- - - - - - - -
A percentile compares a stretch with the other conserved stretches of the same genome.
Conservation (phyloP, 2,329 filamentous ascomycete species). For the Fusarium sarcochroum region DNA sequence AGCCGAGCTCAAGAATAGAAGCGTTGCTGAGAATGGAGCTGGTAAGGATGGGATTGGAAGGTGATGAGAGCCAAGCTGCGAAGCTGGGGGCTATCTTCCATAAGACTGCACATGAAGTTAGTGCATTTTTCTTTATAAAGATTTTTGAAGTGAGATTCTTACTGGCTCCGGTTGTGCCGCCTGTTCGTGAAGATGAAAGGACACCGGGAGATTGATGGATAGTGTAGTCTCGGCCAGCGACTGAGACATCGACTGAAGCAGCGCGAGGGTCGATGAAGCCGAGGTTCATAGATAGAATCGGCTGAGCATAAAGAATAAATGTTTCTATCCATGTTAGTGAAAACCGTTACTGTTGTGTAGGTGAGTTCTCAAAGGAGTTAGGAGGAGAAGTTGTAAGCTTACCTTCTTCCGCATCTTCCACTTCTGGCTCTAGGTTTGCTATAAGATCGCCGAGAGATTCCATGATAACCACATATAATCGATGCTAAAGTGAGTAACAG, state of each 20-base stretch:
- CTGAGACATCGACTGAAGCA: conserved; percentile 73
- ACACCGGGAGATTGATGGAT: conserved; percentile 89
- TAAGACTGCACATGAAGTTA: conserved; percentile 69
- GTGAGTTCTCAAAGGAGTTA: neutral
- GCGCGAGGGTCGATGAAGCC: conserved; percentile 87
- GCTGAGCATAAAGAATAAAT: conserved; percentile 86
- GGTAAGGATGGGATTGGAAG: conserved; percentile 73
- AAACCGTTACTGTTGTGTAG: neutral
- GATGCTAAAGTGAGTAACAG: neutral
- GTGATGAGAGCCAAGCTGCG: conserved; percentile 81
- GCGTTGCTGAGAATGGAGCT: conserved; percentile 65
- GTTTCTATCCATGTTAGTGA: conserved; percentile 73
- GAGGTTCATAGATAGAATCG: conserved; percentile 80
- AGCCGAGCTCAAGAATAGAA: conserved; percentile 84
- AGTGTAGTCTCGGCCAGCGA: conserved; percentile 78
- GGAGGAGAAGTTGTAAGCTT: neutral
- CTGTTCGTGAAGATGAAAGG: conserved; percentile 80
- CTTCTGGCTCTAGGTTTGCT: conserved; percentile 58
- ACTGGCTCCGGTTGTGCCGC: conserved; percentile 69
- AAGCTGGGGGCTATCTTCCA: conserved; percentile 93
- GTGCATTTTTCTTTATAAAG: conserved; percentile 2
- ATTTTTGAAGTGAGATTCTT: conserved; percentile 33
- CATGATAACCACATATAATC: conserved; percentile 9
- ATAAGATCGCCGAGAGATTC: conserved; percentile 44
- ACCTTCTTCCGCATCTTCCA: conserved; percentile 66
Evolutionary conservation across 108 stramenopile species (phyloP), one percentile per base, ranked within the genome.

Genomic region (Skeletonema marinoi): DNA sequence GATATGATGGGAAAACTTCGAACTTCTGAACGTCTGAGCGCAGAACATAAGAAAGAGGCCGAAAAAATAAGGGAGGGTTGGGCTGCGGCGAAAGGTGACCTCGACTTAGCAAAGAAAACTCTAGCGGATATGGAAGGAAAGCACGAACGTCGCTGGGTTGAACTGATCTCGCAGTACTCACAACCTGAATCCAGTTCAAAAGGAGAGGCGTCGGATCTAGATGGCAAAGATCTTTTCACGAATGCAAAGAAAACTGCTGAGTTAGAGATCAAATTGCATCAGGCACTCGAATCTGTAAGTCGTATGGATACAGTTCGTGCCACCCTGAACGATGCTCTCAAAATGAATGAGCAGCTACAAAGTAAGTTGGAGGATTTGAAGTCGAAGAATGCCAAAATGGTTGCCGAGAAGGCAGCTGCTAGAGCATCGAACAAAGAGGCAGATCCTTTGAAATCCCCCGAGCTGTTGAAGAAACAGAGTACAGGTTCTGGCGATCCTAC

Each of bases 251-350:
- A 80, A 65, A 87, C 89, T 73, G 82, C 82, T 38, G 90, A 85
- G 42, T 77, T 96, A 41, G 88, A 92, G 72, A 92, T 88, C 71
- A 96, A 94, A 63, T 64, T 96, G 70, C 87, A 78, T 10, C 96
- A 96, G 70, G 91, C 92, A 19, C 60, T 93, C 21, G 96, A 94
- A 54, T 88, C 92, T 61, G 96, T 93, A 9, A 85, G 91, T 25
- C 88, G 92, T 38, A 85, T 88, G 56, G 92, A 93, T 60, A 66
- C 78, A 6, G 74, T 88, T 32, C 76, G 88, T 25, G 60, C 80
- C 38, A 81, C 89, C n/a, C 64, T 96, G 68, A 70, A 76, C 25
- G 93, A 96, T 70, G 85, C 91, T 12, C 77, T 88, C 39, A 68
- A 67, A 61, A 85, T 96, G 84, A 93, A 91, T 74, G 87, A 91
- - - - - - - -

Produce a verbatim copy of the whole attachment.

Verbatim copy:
A percentile compares a stretch with the other conserved stretches of the same genome.
Conservation (phyloP, 2,329 filamentous ascomycete species). For the Fusarium sarcochroum region DNA sequence AGCCGAGCTCAAGAATAGAAGCGTTGCTGAGAATGGAGCTGGTAAGGATGGGATTGGAAGGTGATGAGAGCCAAGCTGCGAAGCTGGGGGCTATCTTCCATAAGACTGCACATGAAGTTAGTGCATTTTTCTTTATAAAGATTTTTGAAGTGAGATTCTTACTGGCTCCGGTTGTGCCGCCTGTTCGTGAAGATGAAAGGACACCGGGAGATTGATGGATAGTGTAGTCTCGGCCAGCGACTGAGACATCGACTGAAGCAGCGCGAGGGTCGATGAAGCCGAGGTTCATAGATAGAATCGGCTGAGCATAAAGAATAAATGTTTCTATCCATGTTAGTGAAAACCGTTACTGTTGTGTAGGTGAGTTCTCAAAGGAGTTAGGAGGAGAAGTTGTAAGCTTACCTTCTTCCGCATCTTCCACTTCTGGCTCTAGGTTTGCTATAAGATCGCCGAGAGATTCCATGATAACCACATATAATCGATGCTAAAGTGAGTAACAG, state of each 20-base stretch:
- CTGAGACATCGACTGAAGCA: conserved; percentile 73
- ACACCGGGAGATTGATGGAT: conserved; percentile 89
- TAAGACTGCACATGAAGTTA: conserved; percentile 69
- GTGAGTTCTCAAAGGAGTTA: neutral
- GCGCGAGGGTCGATGAAGCC: conserved; percentile 87
- GCTGAGCATAAAGAATAAAT: conserved; percentile 86
- GGTAAGGATGGGATTGGAAG: conserved; percentile 73
- AAACCGTTACTGTTGTGTAG: neutral
- GATGCTAAAGTGAGTAACAG: neutral
- GTGATGAGAGCCAAGCTGCG: conserved; percentile 81
- GCGTTGCTGAGAATGGAGCT: conserved; percentile 65
- GTTTCTATCCATGTTAGTGA: conserved; percentile 73
- GAGGTTCATAGATAGAATCG: conserved; percentile 80
- AGCCGAGCTCAAGAATAGAA: conserved; percentile 84
- AGTGTAGTCTCGGCCAGCGA: conserved; percentile 78
- GGAGGAGAAGTTGTAAGCTT: neutral
- CTGTTCGTGAAGATGAAAGG: conserved; percentile 80
- CTTCTGGCTCTAGGTTTGCT: conserved; percentile 58
- ACTGGCTCCGGTTGTGCCGC: conserved; percentile 69
- AAGCTGGGGGCTATCTTCCA: conserved; percentile 93
- GTGCATTTTTCTTTATAAAG: conserved; percentile 2
- ATTTTTGAAGTGAGATTCTT: conserved; percentile 33
- CATGATAACCACATATAATC: conserved; percentile 9
- ATAAGATCGCCGAGAGATTC: conserved; percentile 44
- ACCTTCTTCCGCATCTTCCA: conserved; percentile 66
Evolutionary conservation across 108 stramenopile species (phyloP), one percentile per base, ranked within the genome.

Genomic region (Skeletonema marinoi): DNA sequence GATATGATGGGAAAACTTCGAACTTCTGAACGTCTGAGCGCAGAACATAAGAAAGAGGCCGAAAAAATAAGGGAGGGTTGGGCTGCGGCGAAAGGTGACCTCGACTTAGCAAAGAAAACTCTAGCGGATATGGAAGGAAAGCACGAACGTCGCTGGGTTGAACTGATCTCGCAGTACTCACAACCTGAATCCAGTTCAAAAGGAGAGGCGTCGGATCTAGATGGCAAAGATCTTTTCACGAATGCAAAGAAAACTGCTGAGTTAGAGATCAAATTGCATCAGGCACTCGAATCTGTAAGTCGTATGGATACAGTTCGTGCCACCCTGAACGATGCTCTCAAAATGAATGAGCAGCTACAAAGTAAGTTGGAGGATTTGAAGTCGAAGAATGCCAAAATGGTTGCCGAGAAGGCAGCTGCTAGAGCATCGAACAAAGAGGCAGATCCTTTGAAATCCCCCGAGCTGTTGAAGAAACAGAGTACAGGTTCTGGCGATCCTAC

Each of bases 251-350:
- A 80, A 65, A 87, C 89, T 73, G 82, C 82, T 38, G 90, A 85
- G 42, T 77, T 96, A 41, G 88, A 92, G 72, A 92, T 88, C 71
- A 96, A 94, A 63, T 64, T 96, G 70, C 87, A 78, T 10, C 96
- A 96, G 70, G 91, C 92, A 19, C 60, T 93, C 21, G 96, A 94
- A 54, T 88, C 92, T 61, G 96, T 93, A 9, A 85, G 91, T 25
- C 88, G 92, T 38, A 85, T 88, G 56, G 92, A 93, T 60, A 66
- C 78, A 6, G 74, T 88, T 32, C 76, G 88, T 25, G 60, C 80
- C 38, A 81, C 89, C n/a, C 64, T 96, G 68, A 70, A 76, C 25
- G 93, A 96, T 70, G 85, C 91, T 12, C 77, T 88, C 39, A 68
- A 67, A 61, A 85, T 96, G 84, A 93, A 91, T 74, G 87, A 91